Good Example Of History-Palestinian Refugee Essay

Type of paper: Essay

Topic: Women, Middle East, Culture, Homelessness, Palestinian, Society, Palestine, Role

Pages: 3

Words: 825

Published: 2021/01/02

Over the years, Palestinian refugees have been put on the light, despite no particular history explaining these refugees. Palestinian migration to Lebanon traces back to 1948, after World WarI, following the adverse conditions that still persisted in Palestine. Palestinians migrated to Lebanon tracing back from 1969 to 1973, in search of ample grounds for their living. Arguably, they formed four major Campsites in the region around Palestine, which were basically the same apart from the physical conditions and generations that made them different. The four sites are; Gaza, Jordan, Syria and the West Bank Jordan. This brought the issue of class as well, apart from the different roles women took to sustain their living while in the camps. Therefore, this paper seeks to explain the role of women and the issue of class in the refugee camps in Lebanon. The West Bank and Lebanon ranked the highest whereas Gaza was the lowest. Syria and Jordan were fair as compared to Gaza. From the few examples cited, this paper will seek to explain the role women played and their reflection on today’s society as well.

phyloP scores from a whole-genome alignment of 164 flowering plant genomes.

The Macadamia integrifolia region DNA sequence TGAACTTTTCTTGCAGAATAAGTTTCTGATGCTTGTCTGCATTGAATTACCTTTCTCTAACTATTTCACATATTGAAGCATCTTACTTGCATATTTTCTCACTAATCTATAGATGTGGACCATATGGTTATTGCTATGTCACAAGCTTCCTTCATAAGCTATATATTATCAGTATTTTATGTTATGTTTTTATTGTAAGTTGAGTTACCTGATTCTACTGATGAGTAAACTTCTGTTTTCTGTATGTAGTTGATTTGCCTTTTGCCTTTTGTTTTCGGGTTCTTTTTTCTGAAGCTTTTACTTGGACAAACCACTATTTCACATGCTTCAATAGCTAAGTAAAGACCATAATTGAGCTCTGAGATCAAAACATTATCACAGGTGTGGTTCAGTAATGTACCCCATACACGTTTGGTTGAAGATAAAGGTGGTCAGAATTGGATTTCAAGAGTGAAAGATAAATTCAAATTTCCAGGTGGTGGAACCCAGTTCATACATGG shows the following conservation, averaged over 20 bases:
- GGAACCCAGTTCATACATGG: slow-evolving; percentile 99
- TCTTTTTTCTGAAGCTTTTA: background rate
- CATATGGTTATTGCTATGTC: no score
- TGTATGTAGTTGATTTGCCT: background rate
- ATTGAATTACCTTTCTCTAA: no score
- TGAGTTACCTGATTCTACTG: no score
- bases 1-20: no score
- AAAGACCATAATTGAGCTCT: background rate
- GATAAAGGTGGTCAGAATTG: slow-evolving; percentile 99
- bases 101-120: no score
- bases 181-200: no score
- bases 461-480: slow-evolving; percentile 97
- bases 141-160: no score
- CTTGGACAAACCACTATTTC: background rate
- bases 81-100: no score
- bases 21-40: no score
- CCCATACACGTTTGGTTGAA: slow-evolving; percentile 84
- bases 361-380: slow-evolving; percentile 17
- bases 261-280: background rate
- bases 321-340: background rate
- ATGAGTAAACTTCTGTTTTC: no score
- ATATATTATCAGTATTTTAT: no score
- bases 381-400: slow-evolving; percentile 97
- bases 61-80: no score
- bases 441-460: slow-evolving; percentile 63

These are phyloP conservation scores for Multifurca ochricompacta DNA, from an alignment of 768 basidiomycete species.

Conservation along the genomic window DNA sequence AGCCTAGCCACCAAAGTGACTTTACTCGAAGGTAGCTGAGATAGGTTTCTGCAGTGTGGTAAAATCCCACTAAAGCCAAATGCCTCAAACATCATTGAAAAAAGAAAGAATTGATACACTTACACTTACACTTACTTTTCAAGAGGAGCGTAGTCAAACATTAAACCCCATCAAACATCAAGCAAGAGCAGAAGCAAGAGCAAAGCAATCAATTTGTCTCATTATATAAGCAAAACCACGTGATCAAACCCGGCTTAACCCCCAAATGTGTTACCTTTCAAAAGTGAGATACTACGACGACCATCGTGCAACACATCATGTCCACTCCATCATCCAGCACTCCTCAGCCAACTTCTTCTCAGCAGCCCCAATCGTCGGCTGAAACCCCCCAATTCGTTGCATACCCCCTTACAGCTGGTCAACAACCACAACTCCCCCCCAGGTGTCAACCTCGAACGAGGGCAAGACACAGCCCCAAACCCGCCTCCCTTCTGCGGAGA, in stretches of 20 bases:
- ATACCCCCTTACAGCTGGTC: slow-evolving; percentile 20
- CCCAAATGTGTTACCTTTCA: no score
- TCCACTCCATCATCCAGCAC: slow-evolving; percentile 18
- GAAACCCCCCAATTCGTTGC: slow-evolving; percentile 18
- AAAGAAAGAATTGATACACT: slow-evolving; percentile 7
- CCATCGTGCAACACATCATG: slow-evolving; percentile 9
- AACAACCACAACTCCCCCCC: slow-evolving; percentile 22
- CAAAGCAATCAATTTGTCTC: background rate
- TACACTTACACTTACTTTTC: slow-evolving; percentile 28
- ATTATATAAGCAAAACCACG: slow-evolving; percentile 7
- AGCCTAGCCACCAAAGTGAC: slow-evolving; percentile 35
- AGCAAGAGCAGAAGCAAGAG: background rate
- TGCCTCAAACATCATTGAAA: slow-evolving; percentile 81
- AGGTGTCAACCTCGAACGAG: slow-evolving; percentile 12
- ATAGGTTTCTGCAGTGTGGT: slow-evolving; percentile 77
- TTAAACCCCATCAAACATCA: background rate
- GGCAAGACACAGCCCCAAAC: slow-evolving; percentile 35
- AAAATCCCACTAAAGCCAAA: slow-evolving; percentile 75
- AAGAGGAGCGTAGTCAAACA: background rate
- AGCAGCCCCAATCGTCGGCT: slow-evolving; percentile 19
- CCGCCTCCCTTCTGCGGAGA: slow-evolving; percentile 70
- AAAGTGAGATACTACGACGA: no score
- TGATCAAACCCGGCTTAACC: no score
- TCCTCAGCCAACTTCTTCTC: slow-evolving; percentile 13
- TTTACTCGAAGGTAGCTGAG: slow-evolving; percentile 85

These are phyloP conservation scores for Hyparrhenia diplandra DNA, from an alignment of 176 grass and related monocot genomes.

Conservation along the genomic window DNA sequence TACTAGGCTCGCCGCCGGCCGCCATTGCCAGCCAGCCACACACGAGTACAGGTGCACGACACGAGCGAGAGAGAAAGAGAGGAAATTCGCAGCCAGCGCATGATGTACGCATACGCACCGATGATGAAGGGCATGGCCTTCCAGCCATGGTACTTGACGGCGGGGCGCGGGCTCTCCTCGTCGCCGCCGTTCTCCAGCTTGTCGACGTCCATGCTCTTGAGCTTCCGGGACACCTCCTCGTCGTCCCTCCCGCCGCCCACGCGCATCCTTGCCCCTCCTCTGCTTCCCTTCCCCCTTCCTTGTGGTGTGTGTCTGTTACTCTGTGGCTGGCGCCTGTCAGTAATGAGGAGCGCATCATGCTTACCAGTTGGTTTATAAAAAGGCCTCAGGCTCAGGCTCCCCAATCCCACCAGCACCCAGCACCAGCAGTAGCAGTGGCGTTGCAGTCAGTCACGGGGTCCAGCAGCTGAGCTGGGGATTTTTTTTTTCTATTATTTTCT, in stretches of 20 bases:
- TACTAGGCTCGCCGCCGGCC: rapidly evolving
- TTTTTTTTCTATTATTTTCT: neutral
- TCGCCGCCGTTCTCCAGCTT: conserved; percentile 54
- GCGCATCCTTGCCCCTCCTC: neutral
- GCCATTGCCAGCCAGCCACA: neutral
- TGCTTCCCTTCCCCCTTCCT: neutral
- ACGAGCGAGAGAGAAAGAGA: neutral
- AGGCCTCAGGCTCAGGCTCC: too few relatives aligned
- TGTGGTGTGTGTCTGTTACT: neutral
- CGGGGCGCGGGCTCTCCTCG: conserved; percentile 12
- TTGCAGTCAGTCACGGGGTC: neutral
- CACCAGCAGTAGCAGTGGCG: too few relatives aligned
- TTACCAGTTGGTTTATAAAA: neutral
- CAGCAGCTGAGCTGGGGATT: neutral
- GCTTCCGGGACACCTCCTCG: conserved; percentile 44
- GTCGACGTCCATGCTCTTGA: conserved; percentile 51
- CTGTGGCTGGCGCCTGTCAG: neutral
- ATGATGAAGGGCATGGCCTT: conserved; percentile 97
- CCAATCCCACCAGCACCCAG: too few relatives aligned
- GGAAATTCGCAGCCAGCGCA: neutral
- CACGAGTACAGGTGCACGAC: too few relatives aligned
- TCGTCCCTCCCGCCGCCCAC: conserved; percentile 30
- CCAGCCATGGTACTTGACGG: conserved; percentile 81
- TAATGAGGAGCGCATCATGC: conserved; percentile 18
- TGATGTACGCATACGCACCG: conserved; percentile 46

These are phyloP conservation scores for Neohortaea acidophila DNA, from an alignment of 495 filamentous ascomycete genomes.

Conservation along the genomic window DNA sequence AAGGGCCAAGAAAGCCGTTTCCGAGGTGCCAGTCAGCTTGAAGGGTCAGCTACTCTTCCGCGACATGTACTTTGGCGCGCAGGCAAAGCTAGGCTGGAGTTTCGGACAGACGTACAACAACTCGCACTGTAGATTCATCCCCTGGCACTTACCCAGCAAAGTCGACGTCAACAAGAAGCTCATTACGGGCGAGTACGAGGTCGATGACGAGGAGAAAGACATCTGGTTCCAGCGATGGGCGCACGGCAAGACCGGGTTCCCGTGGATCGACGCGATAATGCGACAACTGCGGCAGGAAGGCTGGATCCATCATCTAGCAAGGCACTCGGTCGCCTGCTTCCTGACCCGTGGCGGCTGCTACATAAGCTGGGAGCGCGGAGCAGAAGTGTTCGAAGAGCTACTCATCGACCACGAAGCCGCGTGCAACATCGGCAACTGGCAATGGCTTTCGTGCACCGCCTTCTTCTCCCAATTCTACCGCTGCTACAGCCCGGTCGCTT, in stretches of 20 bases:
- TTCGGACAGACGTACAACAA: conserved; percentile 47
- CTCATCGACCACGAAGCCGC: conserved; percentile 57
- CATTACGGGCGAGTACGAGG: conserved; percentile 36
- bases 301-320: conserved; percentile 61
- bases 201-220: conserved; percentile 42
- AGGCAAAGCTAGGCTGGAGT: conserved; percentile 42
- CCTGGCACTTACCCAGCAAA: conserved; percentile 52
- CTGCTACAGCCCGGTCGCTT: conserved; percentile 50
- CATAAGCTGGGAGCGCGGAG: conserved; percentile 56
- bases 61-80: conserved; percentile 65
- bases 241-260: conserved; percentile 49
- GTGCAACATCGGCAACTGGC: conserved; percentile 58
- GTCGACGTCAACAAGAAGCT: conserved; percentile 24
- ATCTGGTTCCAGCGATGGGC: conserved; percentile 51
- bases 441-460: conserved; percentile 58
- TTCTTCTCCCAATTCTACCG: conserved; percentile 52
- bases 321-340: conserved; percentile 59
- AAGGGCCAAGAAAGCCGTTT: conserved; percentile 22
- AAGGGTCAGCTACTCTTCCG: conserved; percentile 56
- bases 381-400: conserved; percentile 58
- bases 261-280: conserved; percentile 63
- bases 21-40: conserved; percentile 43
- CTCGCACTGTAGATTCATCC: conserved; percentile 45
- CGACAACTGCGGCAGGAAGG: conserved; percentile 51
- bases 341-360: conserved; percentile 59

There is a lot to learn from the history of Palestinians migrations, first being the role of women in the society. As known, the refugee camp sites were abandoned, and small land filled which was initially used by the French military. Initially, Palestinians were agrarians, which their social construction entailed. Women were excluded from inheriting land, following the Humulla traditions that Palestinians initially set. However, after migration, Humulla traditions lacked their meanings due to the “tiny” pieces of land that they had to occupy with a large number of populations. However, the fact that women remain marginalized still existed in the refugee camp, with many women being abandoned to carry out the daily activities whereas their “men” went out to in search of better “pastures” never to come back (Marie 186). Despite the cultures that were abandoned, even when moving into a new land, the cultural role of women still remained. That is reproduction and transmission of culture from one generation to the other. This explains the enormous number of refugee camps in Lebanon over the years. Women have been obedient to culture, which can be related to most Arab nations, where women have to be obedient to culture as well as play the role of “full-time housewives” no matter the circumstances. Apart from accepting the marginalization part, women would still place themselves under the men for the purpose of culture as well as the nature of the camps giving them.